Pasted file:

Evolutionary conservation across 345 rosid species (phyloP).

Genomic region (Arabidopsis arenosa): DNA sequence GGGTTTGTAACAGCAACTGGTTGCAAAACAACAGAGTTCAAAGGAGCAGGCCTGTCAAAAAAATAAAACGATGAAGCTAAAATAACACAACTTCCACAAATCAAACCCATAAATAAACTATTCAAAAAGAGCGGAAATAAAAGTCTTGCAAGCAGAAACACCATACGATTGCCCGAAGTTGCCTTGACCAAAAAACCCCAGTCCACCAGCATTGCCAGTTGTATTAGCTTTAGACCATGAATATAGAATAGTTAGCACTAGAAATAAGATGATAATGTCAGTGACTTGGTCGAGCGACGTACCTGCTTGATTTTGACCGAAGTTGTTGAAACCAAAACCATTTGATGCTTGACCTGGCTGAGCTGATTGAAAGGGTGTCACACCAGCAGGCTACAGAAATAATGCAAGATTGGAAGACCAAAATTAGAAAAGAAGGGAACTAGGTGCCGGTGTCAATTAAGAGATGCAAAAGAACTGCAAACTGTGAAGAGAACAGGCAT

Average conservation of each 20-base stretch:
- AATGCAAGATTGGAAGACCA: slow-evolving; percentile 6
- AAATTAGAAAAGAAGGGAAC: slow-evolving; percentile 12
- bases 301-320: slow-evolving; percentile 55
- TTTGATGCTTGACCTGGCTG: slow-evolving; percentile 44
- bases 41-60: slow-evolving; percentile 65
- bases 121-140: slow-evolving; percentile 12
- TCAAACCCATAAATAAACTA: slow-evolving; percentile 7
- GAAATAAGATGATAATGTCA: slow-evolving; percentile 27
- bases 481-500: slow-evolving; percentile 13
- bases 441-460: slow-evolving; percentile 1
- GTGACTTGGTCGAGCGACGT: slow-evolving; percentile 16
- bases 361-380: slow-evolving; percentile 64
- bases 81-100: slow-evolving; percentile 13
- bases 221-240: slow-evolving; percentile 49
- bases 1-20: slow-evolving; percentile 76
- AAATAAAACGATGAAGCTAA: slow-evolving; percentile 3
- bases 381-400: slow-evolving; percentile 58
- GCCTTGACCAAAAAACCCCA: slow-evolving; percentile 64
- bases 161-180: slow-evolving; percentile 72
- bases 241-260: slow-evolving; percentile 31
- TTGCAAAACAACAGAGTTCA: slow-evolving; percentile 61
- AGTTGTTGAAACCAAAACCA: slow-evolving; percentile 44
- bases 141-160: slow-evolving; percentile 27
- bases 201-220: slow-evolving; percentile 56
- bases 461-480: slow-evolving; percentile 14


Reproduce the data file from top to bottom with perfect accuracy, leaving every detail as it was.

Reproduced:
Evolutionary conservation across 345 rosid species (phyloP).

Genomic region (Arabidopsis arenosa): DNA sequence GGGTTTGTAACAGCAACTGGTTGCAAAACAACAGAGTTCAAAGGAGCAGGCCTGTCAAAAAAATAAAACGATGAAGCTAAAATAACACAACTTCCACAAATCAAACCCATAAATAAACTATTCAAAAAGAGCGGAAATAAAAGTCTTGCAAGCAGAAACACCATACGATTGCCCGAAGTTGCCTTGACCAAAAAACCCCAGTCCACCAGCATTGCCAGTTGTATTAGCTTTAGACCATGAATATAGAATAGTTAGCACTAGAAATAAGATGATAATGTCAGTGACTTGGTCGAGCGACGTACCTGCTTGATTTTGACCGAAGTTGTTGAAACCAAAACCATTTGATGCTTGACCTGGCTGAGCTGATTGAAAGGGTGTCACACCAGCAGGCTACAGAAATAATGCAAGATTGGAAGACCAAAATTAGAAAAGAAGGGAACTAGGTGCCGGTGTCAATTAAGAGATGCAAAAGAACTGCAAACTGTGAAGAGAACAGGCAT

Average conservation of each 20-base stretch:
- AATGCAAGATTGGAAGACCA: slow-evolving; percentile 6
- AAATTAGAAAAGAAGGGAAC: slow-evolving; percentile 12
- bases 301-320: slow-evolving; percentile 55
- TTTGATGCTTGACCTGGCTG: slow-evolving; percentile 44
- bases 41-60: slow-evolving; percentile 65
- bases 121-140: slow-evolving; percentile 12
- TCAAACCCATAAATAAACTA: slow-evolving; percentile 7
- GAAATAAGATGATAATGTCA: slow-evolving; percentile 27
- bases 481-500: slow-evolving; percentile 13
- bases 441-460: slow-evolving; percentile 1
- GTGACTTGGTCGAGCGACGT: slow-evolving; percentile 16
- bases 361-380: slow-evolving; percentile 64
- bases 81-100: slow-evolving; percentile 13
- bases 221-240: slow-evolving; percentile 49
- bases 1-20: slow-evolving; percentile 76
- AAATAAAACGATGAAGCTAA: slow-evolving; percentile 3
- bases 381-400: slow-evolving; percentile 58
- GCCTTGACCAAAAAACCCCA: slow-evolving; percentile 64
- bases 161-180: slow-evolving; percentile 72
- bases 241-260: slow-evolving; percentile 31
- TTGCAAAACAACAGAGTTCA: slow-evolving; percentile 61
- AGTTGTTGAAACCAAAACCA: slow-evolving; percentile 44
- bases 141-160: slow-evolving; percentile 27
- bases 201-220: slow-evolving; percentile 56
- bases 461-480: slow-evolving; percentile 14